People met in hotel lobbies
One of the pleasures of digging through old newspapers is the way you occasionally stumble across something that illustrates just how foreign a country the past really is.
In the late 19th and early 20th centuries, the Washington Post ran a regular column under the charmingly Victorian title “People Met in Hotel Lobbies.”
(Or “Heard in Hotel Lobbies,” or “Men in Hotel Lobbies,” or just “In Hotel Lobbies.” The title floated around a bit over the years. But you get the idea.)
The premise of the column was pretty simple. Back then, before travel became a thing that the unwashed masses did on a regular basis, coming and going through hotel lobbies was the sort of thing that marked a person out as someone of significance, as a Man of Affairs. So the Post had reporters whose job was simply to hang out in the lobbies of the city’s fashionable hotels, interviewing anybody who happened to walk by, on the theory that if you were the sort of person who would be walking through a hotel lobby your opinions were probably worth recording.
Was that theory right? Having read through a fair few of these columns, I can report to you, Dear Reader, that it was not. This was before two World Wars made Washington the capital of the free world, and the people who pass through “In Hotel Lobbies” are for the most part dreary bores pursuing the sorts of business one would pursue in the provincial capital of a provincial nation: businessmen seeking adjustments to this law or that tariff, boosters of development projects trying to drum up backing for their latest scheme, local political nabobs come to kiss their party leaders’ rings.
They’re not all dross, though. Digging through the archives, every now and then you stumble across a story that jumps out at you. Some feature confident predictions that we in the far future know will turn out to be spectacularly right (or spectacularly wrong); others say more about their subject than either the reporter or interviewee realizes; others are simply warm, relatable human interest stories. Taken together, they provide a fascinating portrait of Washington life in the long, slow sunset of the Gilded Age.
I haven’t been able to review them all — the column ran for many years, and at its height was a daily feature, so there simply hasn’t been enough time. I wanted to give you a sample, though, so I’ve read through the “In Hotel Lobbies” columns published in 1889 and 1890 and picked out a few to highlight here. (If you’d like to read more, ask your local library if they have access to ProQuest’s Historical Newspapers database, which includes all issues of the Post published between 1877 and 2000.)
November 28, 1889: Chicago tailor A.M. Denny wants you to understand that American-made clothes are every bit as good as those made in England, thank you very G-D much.
November 29, 1889: M.L. Parvin, “a bright mulatto” of New Orleans, argues a way forward for African-Americans that would be echoed in Booker T. Washington’s “Atlanta Compromise” six years later.
January 24, 1890: Telegraph engineer T.P. Dowly explains one of the major challenges that had to be overcome to build a nationwide telegraph network — the tendency of buffalo to view the poles as heaven-sent scratching posts.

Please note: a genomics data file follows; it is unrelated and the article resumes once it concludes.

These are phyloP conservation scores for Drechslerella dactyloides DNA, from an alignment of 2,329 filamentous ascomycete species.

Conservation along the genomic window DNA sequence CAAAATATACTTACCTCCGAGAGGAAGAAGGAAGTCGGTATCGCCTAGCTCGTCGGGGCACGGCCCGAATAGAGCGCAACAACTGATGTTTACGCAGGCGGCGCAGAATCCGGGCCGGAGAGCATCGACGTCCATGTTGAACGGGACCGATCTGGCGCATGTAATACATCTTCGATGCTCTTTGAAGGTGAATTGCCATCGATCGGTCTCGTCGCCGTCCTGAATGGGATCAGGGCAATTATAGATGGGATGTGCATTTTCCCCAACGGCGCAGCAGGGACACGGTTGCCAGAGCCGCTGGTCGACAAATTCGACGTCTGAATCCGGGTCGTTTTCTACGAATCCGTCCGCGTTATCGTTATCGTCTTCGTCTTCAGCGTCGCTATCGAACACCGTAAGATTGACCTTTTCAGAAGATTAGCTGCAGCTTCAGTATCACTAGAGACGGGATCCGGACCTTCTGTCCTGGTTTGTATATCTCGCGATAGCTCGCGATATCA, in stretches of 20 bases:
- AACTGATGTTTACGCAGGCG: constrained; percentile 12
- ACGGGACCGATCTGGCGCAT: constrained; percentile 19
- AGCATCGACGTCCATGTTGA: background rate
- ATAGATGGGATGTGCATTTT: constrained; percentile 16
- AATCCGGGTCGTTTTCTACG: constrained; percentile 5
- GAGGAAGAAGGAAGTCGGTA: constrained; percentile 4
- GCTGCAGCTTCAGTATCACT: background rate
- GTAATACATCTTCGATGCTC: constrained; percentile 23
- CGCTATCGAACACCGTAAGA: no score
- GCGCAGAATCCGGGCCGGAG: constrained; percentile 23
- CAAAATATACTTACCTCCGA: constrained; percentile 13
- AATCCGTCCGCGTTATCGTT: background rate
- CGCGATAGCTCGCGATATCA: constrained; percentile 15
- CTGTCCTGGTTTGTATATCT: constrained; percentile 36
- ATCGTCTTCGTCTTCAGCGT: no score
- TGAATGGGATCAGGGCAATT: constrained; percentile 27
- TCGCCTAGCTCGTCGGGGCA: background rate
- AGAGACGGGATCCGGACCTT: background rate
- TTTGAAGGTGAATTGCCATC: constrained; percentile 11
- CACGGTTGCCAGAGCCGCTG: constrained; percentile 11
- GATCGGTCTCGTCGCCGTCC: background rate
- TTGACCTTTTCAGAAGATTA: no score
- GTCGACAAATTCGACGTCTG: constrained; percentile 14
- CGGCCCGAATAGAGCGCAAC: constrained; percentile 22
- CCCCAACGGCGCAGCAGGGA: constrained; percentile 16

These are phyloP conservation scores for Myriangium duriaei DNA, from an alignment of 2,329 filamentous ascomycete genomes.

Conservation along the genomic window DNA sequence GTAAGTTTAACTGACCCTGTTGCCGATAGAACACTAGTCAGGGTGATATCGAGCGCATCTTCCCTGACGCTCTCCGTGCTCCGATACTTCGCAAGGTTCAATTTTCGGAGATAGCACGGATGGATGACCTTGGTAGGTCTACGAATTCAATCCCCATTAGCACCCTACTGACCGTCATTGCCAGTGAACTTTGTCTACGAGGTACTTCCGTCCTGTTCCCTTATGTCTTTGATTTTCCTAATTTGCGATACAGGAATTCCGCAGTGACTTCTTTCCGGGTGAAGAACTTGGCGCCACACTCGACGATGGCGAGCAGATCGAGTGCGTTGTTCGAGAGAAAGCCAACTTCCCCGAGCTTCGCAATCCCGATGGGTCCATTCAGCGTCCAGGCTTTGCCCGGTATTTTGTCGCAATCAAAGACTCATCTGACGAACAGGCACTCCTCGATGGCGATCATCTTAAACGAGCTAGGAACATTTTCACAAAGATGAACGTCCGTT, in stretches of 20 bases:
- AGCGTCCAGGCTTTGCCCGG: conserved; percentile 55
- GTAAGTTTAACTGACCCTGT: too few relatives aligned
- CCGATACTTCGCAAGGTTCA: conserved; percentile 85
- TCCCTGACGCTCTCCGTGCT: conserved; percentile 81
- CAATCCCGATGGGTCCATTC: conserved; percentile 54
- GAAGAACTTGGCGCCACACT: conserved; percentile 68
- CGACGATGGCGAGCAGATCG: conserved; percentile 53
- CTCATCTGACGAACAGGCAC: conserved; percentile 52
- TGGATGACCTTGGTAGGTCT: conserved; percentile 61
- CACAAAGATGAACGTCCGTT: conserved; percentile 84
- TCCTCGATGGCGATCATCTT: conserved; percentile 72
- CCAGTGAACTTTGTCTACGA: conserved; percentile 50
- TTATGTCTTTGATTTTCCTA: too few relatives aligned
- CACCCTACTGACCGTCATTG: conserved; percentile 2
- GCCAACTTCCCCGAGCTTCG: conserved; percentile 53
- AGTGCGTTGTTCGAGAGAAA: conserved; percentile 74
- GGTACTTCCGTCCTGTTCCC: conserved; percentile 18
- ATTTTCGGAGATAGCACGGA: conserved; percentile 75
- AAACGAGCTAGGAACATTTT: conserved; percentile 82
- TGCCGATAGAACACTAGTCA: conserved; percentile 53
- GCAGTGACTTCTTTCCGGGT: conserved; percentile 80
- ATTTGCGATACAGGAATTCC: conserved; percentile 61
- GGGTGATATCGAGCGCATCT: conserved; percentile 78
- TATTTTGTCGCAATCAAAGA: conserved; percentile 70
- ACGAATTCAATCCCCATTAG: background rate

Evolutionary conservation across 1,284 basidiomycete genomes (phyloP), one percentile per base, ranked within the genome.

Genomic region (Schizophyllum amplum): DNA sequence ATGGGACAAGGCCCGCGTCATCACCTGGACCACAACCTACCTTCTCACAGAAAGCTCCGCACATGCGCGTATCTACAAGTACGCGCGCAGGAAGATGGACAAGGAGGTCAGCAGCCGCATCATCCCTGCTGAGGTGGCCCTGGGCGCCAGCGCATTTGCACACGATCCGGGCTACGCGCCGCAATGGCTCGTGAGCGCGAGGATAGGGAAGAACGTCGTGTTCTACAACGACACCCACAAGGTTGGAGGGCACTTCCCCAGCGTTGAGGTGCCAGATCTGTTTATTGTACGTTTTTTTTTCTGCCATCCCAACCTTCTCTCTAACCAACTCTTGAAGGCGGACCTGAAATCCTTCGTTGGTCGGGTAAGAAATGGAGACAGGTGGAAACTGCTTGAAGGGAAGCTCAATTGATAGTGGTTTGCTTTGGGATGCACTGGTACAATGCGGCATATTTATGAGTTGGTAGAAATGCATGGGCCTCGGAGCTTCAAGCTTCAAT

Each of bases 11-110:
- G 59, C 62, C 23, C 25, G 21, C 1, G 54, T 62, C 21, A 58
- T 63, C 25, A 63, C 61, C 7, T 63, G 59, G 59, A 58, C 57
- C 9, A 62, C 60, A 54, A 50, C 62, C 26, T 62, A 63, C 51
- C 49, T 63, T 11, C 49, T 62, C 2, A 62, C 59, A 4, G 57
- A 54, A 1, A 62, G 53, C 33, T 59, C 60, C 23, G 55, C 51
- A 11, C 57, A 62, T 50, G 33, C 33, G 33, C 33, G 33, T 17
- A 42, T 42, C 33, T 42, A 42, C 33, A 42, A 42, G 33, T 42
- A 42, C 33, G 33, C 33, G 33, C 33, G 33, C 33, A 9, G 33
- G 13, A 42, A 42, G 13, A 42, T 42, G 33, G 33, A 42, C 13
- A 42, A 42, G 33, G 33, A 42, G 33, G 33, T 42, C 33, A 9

January 29, 1890: James O’Beirne, Civil War veteran of New York’s “Irish Rifles” (and a guy who led a pretty interesting life) explains his personal cure for the flu.
April 25, 1890: Thirty years before the Eighteenth Amendment brings Prohibition to the entire nation, S.W. Rathbun explains how it is going to go down.
May 3, 1890: Meet Ira Barnett of Louisville, Kentucky. He’s a pretty big wheel down at the cracker factory.
June 1, 1890: Have you heard Confederate veteran J. L. Vandiver’s Civil War stories? Don’t worry; if you bump into him in a hotel lobby, you are going to.
June 12, 1890: The manager of Willard’s Hotel explains that what Washington most desperately needs is a hotel that doesn’t suck.
July 16, 1890: Moses Handy came all the way from Philadelphia just to get his booze on.
July 9, 1890: Charles A. Gordon of Mississippi offers an explanation for why African-Americans in his Jim Crow state don’t vote: they are lazy.
July 20, 1890: J.C. McKibben of Florida predicts that, one day, growing oranges in that state will be big business.
August 13, 1890: Never share a hotel suite with a political opponent, no matter how much you like him personally.
August 19, 1890: Caleb Walton West, former governor of the Utah Territory, explains that the days when the Mormons ran Utah are pretty much over.
August 23, 1890: “Leading lawyer” James Hamilton of Mississippi assures the reporter that, while Mississippians naturally want to keep African-Americans from voting, they would never do anything to achieve that end as outlandish as extending the vote to women.
September 2, 1890: Jacob Augustus Geissenhainer, Congressman from New Jersey, loses his hat. And the Post is on it.
September 3, 1890: The appearance of a foreigner in a Washington hotel lobby never goes without mention.
September 20, 1890: Thomas Jones, newly elected Governor of Alabama, tells an antebellum hotel lobby story of his own.
October 11, 1890: The Post throws some shade at visiting writer Laura Jean Libbey, the Stephenie Meyer of her day.
November 14, 1890: As of the 2010 census, the current population of Buena Vista, Virginia is 6,650.
November 15, 1890: A former House member laments the tendency of modern voters to think for themselves. (Some things never change.)